The biggest misconception about how treatment works
This is a guest post from John Perry, Co-Founder, Clean & Sober Recovery Services, Inc.
Residents – or their families – have given me lots of reasons why they or their loved ones don’t really need treatment for problem drinking or drug use. Often, these “reasons” arise from a simple lack of information about the brain disease of addiction or alcoholism. Equally often, these reasons stem from denial that there really is a problem. Interventionist/Family Counselor Ricki Townsend dispels many of these misconceptions in her FREE Recovery 101 eBook.
I'd like to set the record straight on one of the most common myths about treatment for alcohol or drug abuse: my loved one (or I) will be all better in 28 days. NOT! Substance Use Disorder is a brain disease that does not develop overnight. By the same token, it cannot be fixed in just 28 days. Recovery is a journey, and everyone’s path is different, but people typically need three months to go through the following stages in early recovery.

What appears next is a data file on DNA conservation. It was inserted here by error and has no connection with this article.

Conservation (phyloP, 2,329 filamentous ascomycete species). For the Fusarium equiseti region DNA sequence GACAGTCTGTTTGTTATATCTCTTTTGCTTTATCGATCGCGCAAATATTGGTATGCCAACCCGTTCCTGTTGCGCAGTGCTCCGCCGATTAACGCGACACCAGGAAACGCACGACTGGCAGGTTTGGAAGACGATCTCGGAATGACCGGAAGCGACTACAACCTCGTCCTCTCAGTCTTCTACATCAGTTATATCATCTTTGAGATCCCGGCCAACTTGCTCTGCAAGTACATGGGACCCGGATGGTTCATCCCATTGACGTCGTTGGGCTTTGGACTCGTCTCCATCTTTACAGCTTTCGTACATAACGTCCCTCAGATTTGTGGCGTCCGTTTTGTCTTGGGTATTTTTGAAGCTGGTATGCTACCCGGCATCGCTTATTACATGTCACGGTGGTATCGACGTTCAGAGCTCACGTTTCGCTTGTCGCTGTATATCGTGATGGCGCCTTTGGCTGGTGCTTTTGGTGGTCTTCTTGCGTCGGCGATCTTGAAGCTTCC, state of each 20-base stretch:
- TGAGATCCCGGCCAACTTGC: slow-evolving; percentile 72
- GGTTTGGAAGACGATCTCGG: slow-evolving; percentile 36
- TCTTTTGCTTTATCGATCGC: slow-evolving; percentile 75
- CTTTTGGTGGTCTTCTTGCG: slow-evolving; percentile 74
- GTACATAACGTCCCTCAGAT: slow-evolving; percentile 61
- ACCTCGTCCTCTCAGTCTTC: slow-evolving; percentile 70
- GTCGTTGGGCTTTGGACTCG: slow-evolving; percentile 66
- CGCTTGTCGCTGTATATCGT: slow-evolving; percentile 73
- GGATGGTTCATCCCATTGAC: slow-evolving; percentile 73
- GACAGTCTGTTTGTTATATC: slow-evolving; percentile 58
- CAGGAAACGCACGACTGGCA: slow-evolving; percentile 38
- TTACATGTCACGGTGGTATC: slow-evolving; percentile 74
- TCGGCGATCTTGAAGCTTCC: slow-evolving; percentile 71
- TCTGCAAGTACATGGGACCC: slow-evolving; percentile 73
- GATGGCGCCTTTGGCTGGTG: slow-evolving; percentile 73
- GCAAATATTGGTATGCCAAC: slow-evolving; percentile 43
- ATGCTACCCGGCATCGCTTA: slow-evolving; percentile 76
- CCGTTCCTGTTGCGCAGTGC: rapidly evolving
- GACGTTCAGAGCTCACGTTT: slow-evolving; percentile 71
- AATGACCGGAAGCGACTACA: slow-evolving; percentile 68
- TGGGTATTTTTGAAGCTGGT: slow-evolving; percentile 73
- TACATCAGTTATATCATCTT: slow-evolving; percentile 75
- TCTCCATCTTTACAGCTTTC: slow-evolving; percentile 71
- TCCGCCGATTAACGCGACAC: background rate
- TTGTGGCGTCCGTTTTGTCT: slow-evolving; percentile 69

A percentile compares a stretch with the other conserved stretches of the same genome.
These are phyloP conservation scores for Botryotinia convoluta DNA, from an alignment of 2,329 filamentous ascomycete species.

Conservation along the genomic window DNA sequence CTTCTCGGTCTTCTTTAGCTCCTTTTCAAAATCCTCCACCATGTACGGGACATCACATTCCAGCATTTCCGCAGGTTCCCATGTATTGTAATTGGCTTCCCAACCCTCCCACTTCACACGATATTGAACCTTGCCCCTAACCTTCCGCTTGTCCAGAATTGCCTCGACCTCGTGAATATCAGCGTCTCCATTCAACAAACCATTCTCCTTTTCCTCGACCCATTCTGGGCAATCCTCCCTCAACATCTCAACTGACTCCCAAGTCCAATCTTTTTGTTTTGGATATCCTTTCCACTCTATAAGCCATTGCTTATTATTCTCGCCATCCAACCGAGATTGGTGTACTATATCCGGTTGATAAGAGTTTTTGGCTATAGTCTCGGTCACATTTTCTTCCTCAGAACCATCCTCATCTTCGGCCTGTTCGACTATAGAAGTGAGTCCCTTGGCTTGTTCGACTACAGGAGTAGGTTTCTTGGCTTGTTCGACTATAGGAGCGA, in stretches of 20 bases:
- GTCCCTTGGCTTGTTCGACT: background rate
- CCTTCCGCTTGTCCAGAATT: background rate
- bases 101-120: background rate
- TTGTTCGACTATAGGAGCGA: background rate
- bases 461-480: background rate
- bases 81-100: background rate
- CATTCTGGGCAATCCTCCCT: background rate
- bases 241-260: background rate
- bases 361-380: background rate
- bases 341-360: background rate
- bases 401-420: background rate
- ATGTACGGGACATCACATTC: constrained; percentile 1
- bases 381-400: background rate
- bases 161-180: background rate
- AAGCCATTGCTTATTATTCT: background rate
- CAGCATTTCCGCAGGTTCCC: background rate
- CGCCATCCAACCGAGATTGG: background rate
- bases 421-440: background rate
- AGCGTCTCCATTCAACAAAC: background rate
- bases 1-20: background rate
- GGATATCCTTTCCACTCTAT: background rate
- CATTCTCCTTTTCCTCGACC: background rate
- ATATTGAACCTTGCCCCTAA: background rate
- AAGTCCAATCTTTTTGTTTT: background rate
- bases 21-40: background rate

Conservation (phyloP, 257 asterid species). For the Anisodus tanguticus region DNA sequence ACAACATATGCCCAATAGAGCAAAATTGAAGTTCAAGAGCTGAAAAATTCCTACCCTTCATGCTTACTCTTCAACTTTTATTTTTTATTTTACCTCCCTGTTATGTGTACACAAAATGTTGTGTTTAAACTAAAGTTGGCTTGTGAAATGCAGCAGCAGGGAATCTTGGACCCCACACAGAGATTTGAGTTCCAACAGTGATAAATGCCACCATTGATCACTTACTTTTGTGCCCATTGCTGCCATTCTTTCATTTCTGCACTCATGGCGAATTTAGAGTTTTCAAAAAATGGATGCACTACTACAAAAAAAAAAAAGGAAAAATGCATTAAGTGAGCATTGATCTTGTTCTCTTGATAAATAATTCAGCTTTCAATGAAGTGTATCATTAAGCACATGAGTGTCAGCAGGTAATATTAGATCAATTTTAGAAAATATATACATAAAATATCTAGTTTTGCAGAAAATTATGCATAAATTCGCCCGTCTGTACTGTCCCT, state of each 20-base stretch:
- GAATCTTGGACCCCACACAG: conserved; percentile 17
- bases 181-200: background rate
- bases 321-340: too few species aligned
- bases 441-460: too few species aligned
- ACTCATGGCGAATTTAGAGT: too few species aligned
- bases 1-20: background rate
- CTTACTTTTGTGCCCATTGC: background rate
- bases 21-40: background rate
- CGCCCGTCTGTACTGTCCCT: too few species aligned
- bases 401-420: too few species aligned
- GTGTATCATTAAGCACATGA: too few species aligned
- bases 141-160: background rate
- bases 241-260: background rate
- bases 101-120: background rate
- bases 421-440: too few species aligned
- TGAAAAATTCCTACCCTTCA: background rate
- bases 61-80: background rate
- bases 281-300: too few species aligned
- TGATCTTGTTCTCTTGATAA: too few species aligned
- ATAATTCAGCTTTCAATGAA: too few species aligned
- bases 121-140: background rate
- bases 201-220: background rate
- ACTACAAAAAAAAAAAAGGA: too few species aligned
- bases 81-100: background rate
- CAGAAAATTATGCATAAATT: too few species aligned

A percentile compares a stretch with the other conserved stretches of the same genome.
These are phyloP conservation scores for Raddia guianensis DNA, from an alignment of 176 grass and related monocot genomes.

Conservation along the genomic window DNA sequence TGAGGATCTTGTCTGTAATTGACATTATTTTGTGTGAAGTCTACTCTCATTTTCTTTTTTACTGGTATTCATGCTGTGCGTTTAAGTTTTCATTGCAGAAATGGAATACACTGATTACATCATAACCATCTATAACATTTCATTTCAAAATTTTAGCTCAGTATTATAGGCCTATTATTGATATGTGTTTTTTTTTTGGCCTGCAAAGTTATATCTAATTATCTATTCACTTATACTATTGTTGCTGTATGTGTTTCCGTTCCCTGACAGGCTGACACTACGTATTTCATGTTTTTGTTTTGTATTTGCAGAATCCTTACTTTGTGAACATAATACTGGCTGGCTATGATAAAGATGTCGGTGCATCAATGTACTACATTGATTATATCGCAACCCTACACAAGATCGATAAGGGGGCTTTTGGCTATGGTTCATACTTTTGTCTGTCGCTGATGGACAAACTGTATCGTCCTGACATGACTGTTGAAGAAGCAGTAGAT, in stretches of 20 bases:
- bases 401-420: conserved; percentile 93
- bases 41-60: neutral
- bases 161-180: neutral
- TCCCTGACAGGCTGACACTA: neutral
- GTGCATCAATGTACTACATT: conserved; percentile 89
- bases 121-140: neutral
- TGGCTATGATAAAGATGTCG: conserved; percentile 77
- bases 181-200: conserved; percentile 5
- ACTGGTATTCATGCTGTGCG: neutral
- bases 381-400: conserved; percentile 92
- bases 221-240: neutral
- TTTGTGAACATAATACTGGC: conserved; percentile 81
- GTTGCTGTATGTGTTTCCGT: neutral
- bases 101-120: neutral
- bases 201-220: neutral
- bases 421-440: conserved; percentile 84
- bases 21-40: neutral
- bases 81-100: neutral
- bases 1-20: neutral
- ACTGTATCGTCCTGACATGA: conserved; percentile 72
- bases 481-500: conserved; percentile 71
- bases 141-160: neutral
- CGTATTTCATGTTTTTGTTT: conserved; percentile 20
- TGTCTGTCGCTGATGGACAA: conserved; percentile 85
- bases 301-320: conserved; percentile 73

In the first month, the body and brain begin to detoxify and repair. Your loved ones may be deeply ashamed of their behavior, be very angry or blaming, or be mentally “checked out” in the first month. They may be very resistant to treatment and give you a million reasons why they need to leave.
During the second month, you may start seeing signs of the “old” person as the brain begins to operate more normally. There may be flashes of anger, blaming, resentment or sadness. The family tends to walk on eggshells during this time because you don’t know what to expect.
In the third month, humility may return to your loved one, which is an important indicator that the recovering brain is no longer operating solely in the limbic system's survival mode. You may see optimism about the future, a strong connection to colleagues in recovery, self-insight, remorse, willingness to do the work of recovery, support for others, or interest in planning for the future. Or you may see discouragement about putting the pieces of life back together. This is where “One day at a time” is an especially important mantra.
Other diseases aren’t “fixable” in 28 days, and we need to have that same mindset about recovery. Three months of treatment is just the beginning of the work that needs to be done – physically, mentally and socially. The brain and body take time to repair. People in recovery need to forge social networks with like-minded friends. And life’s challenges call for a new repertoire of sober problem-solving, such as learning how to manage stress without alcohol or drugs.